Periodontal Disease

One of the most overlooked aspects in preventative maintenance is dental care. It is very important to the health of your pet. Dogs and cats do have problems with their teeth. Many of these problems are very slow in onset. Reluctance to eat, odor from the mouth, loss of energy, and reluctance to play are a few of the signs that may point to dental disease.


Periodontal disease is the most common cause of dental problems. It starts as bacterial growth on the surface of the tooth and the tissues around the teeth. The bacteria produce toxins that injure this tissue. As periodontal disease progresses, bacteria enter deeper into the soft tissue and destruction of the connective tissue begins. This will appear as a reddened and somewhat swollen gum at the base of the teeth. As the tissue loss continues, the pocket deepens. Calculus, a hard calcium deposit, forms under the gum tissue. The bone holding the tooth in place recedes as the inflammatory process progresses. Serious problems occur at this time, resulting in destruction of the supporting structures around the tooth, making the tooth loose and painful. The gingival infection results in a discharge of debris, organisms, and toxins into the blood stream, possibly creating infections in the joints, liver, heart and kidneys. These infections may result in fatal disease processes.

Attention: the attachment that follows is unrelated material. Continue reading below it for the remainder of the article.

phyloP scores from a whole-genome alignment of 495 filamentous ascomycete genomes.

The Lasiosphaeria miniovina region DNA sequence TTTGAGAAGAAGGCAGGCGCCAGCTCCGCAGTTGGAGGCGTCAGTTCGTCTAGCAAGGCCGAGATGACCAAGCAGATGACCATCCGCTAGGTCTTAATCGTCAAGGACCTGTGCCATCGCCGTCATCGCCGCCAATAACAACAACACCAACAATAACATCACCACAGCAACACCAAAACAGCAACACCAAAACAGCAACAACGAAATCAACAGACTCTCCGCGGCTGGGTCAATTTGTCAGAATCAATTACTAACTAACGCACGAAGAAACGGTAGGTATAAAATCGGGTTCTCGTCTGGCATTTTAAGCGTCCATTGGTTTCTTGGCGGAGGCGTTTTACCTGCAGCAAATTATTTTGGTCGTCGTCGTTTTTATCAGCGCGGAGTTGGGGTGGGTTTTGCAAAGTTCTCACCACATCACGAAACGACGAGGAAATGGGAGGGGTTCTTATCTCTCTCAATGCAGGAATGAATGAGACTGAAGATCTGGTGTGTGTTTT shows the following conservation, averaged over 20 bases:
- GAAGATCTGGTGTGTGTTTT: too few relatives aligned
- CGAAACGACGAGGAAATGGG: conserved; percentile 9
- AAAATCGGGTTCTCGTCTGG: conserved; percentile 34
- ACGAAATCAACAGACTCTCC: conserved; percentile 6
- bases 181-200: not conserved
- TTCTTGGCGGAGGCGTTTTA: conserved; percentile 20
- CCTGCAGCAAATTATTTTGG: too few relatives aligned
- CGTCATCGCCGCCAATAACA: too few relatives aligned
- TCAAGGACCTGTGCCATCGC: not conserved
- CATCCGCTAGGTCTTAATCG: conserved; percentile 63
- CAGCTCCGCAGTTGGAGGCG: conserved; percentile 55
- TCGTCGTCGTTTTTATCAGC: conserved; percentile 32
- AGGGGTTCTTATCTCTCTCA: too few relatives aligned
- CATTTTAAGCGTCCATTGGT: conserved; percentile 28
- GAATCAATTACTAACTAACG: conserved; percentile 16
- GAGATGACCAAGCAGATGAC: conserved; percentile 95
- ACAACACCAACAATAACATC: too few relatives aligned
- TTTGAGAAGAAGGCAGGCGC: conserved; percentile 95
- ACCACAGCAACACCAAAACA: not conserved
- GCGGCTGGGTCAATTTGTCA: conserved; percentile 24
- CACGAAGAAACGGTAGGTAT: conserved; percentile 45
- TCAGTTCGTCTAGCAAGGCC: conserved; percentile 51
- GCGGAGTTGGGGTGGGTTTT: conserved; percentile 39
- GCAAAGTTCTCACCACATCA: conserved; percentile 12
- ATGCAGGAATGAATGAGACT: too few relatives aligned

Should your pet’s teeth already be damaged, good professional care, followed by good home care, will result in reduced likelihood of more severe problems. Your pet’s teeth should be professionally cleaned at least once yearly and more often if there is already severe periodontal disease present. Should calculus, pain, odor, or redness around the gums appear, the teeth should be examined by a veterinarian. Advanced cases of periodontal disease often require extraction of severely diseased teeth. There are some new implant products that can be used to try to “salvage” borderline teeth.

Home Care

Prevention of dental problems and care of the teeth begins at home by training your pet to accept teeth brushing. Establish a routine of brushing your pet’s teeth with gauze around your finger. Use a circular motion with the stroke emphasized away from the gum tissue. At first don’t use cleaning agents. You can use beef or chicken broth with dogs or tuna water with cats to get them accustomed to the routine. Once your pet has accepted the procedure, start using a fingerbrush or very soft pet toothbrush instead of the gauze. Also, at this time begin using C.E.T. pet toothpaste because it has enzymatic ingredients that kill bacteria. Other products that help keep the teeth clean are C.E.T. Rawhide Chews and Hill’s t/d diet.

Very extensive dental care is only beneficial if you follow up with good home care!